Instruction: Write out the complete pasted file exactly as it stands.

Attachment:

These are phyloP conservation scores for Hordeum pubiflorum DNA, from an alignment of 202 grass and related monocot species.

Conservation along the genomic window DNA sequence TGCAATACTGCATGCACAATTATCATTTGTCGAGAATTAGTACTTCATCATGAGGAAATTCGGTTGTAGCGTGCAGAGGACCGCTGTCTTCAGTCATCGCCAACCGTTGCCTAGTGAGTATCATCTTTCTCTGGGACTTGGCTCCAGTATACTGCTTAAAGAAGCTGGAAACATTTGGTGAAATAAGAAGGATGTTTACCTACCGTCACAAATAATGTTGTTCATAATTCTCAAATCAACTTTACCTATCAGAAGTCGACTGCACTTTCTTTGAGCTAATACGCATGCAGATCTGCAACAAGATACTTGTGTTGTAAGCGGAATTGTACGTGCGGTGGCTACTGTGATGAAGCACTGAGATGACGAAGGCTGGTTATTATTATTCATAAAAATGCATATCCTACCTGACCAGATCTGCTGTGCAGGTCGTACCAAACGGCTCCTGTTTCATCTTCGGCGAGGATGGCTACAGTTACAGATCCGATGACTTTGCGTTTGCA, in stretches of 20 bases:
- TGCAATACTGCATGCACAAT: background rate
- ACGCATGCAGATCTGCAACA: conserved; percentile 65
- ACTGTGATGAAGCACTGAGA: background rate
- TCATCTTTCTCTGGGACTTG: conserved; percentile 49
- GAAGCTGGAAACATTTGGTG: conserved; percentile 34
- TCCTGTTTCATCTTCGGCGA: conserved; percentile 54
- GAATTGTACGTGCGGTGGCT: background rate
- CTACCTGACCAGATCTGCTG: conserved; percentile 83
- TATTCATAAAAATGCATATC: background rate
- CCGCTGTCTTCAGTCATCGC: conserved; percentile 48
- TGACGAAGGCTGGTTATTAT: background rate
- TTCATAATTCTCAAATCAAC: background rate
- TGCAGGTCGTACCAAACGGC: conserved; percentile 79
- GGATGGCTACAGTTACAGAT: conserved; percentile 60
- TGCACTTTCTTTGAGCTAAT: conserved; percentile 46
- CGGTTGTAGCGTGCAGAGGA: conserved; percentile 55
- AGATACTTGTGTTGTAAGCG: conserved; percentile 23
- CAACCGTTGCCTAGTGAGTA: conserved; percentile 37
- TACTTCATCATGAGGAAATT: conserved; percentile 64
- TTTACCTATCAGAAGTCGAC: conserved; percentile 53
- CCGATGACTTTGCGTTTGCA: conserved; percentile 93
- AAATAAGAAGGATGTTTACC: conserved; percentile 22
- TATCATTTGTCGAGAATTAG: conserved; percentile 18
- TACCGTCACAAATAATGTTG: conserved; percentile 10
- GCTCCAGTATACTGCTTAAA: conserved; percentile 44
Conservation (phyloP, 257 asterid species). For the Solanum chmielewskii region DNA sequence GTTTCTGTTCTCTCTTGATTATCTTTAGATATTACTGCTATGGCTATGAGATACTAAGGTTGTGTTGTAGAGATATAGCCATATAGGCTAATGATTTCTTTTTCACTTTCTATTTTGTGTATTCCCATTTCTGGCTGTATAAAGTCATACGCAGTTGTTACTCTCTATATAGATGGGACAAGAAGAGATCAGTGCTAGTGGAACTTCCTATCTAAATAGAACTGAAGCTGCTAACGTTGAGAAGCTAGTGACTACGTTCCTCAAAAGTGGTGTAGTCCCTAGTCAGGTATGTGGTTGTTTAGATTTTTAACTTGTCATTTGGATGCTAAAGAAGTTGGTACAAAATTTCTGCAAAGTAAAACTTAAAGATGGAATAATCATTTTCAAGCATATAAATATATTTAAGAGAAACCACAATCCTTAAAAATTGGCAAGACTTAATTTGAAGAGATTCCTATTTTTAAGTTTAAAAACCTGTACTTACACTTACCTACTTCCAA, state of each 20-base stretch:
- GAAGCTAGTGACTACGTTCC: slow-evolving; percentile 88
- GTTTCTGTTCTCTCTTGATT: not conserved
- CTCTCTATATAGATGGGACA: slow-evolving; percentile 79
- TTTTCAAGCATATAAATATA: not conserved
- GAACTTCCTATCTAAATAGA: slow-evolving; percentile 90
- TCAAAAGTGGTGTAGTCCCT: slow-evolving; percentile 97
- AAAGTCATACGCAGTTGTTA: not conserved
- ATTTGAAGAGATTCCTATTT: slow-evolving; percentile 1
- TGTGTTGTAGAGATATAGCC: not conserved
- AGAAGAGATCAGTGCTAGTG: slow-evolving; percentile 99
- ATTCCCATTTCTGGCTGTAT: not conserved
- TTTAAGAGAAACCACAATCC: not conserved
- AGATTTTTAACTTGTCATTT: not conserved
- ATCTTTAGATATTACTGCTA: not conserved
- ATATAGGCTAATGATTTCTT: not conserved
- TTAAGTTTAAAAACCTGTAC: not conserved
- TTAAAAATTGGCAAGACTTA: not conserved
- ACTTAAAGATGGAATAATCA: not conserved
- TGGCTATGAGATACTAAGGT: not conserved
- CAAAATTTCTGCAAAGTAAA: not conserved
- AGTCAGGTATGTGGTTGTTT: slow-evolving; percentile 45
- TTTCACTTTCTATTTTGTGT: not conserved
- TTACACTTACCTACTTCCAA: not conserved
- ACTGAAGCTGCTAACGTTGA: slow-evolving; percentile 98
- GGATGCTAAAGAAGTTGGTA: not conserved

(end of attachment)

These are phyloP conservation scores for Hordeum pubiflorum DNA, from an alignment of 202 grass and related monocot species.

Conservation along the genomic window DNA sequence TGCAATACTGCATGCACAATTATCATTTGTCGAGAATTAGTACTTCATCATGAGGAAATTCGGTTGTAGCGTGCAGAGGACCGCTGTCTTCAGTCATCGCCAACCGTTGCCTAGTGAGTATCATCTTTCTCTGGGACTTGGCTCCAGTATACTGCTTAAAGAAGCTGGAAACATTTGGTGAAATAAGAAGGATGTTTACCTACCGTCACAAATAATGTTGTTCATAATTCTCAAATCAACTTTACCTATCAGAAGTCGACTGCACTTTCTTTGAGCTAATACGCATGCAGATCTGCAACAAGATACTTGTGTTGTAAGCGGAATTGTACGTGCGGTGGCTACTGTGATGAAGCACTGAGATGACGAAGGCTGGTTATTATTATTCATAAAAATGCATATCCTACCTGACCAGATCTGCTGTGCAGGTCGTACCAAACGGCTCCTGTTTCATCTTCGGCGAGGATGGCTACAGTTACAGATCCGATGACTTTGCGTTTGCA, in stretches of 20 bases:
- TGCAATACTGCATGCACAAT: background rate
- ACGCATGCAGATCTGCAACA: conserved; percentile 65
- ACTGTGATGAAGCACTGAGA: background rate
- TCATCTTTCTCTGGGACTTG: conserved; percentile 49
- GAAGCTGGAAACATTTGGTG: conserved; percentile 34
- TCCTGTTTCATCTTCGGCGA: conserved; percentile 54
- GAATTGTACGTGCGGTGGCT: background rate
- CTACCTGACCAGATCTGCTG: conserved; percentile 83
- TATTCATAAAAATGCATATC: background rate
- CCGCTGTCTTCAGTCATCGC: conserved; percentile 48
- TGACGAAGGCTGGTTATTAT: background rate
- TTCATAATTCTCAAATCAAC: background rate
- TGCAGGTCGTACCAAACGGC: conserved; percentile 79
- GGATGGCTACAGTTACAGAT: conserved; percentile 60
- TGCACTTTCTTTGAGCTAAT: conserved; percentile 46
- CGGTTGTAGCGTGCAGAGGA: conserved; percentile 55
- AGATACTTGTGTTGTAAGCG: conserved; percentile 23
- CAACCGTTGCCTAGTGAGTA: conserved; percentile 37
- TACTTCATCATGAGGAAATT: conserved; percentile 64
- TTTACCTATCAGAAGTCGAC: conserved; percentile 53
- CCGATGACTTTGCGTTTGCA: conserved; percentile 93
- AAATAAGAAGGATGTTTACC: conserved; percentile 22
- TATCATTTGTCGAGAATTAG: conserved; percentile 18
- TACCGTCACAAATAATGTTG: conserved; percentile 10
- GCTCCAGTATACTGCTTAAA: conserved; percentile 44
Conservation (phyloP, 257 asterid species). For the Solanum chmielewskii region DNA sequence GTTTCTGTTCTCTCTTGATTATCTTTAGATATTACTGCTATGGCTATGAGATACTAAGGTTGTGTTGTAGAGATATAGCCATATAGGCTAATGATTTCTTTTTCACTTTCTATTTTGTGTATTCCCATTTCTGGCTGTATAAAGTCATACGCAGTTGTTACTCTCTATATAGATGGGACAAGAAGAGATCAGTGCTAGTGGAACTTCCTATCTAAATAGAACTGAAGCTGCTAACGTTGAGAAGCTAGTGACTACGTTCCTCAAAAGTGGTGTAGTCCCTAGTCAGGTATGTGGTTGTTTAGATTTTTAACTTGTCATTTGGATGCTAAAGAAGTTGGTACAAAATTTCTGCAAAGTAAAACTTAAAGATGGAATAATCATTTTCAAGCATATAAATATATTTAAGAGAAACCACAATCCTTAAAAATTGGCAAGACTTAATTTGAAGAGATTCCTATTTTTAAGTTTAAAAACCTGTACTTACACTTACCTACTTCCAA, state of each 20-base stretch:
- GAAGCTAGTGACTACGTTCC: slow-evolving; percentile 88
- GTTTCTGTTCTCTCTTGATT: not conserved
- CTCTCTATATAGATGGGACA: slow-evolving; percentile 79
- TTTTCAAGCATATAAATATA: not conserved
- GAACTTCCTATCTAAATAGA: slow-evolving; percentile 90
- TCAAAAGTGGTGTAGTCCCT: slow-evolving; percentile 97
- AAAGTCATACGCAGTTGTTA: not conserved
- ATTTGAAGAGATTCCTATTT: slow-evolving; percentile 1
- TGTGTTGTAGAGATATAGCC: not conserved
- AGAAGAGATCAGTGCTAGTG: slow-evolving; percentile 99
- ATTCCCATTTCTGGCTGTAT: not conserved
- TTTAAGAGAAACCACAATCC: not conserved
- AGATTTTTAACTTGTCATTT: not conserved
- ATCTTTAGATATTACTGCTA: not conserved
- ATATAGGCTAATGATTTCTT: not conserved
- TTAAGTTTAAAAACCTGTAC: not conserved
- TTAAAAATTGGCAAGACTTA: not conserved
- ACTTAAAGATGGAATAATCA: not conserved
- TGGCTATGAGATACTAAGGT: not conserved
- CAAAATTTCTGCAAAGTAAA: not conserved
- AGTCAGGTATGTGGTTGTTT: slow-evolving; percentile 45
- TTTCACTTTCTATTTTGTGT: not conserved
- TTACACTTACCTACTTCCAA: not conserved
- ACTGAAGCTGCTAACGTTGA: slow-evolving; percentile 98
- GGATGCTAAAGAAGTTGGTA: not conserved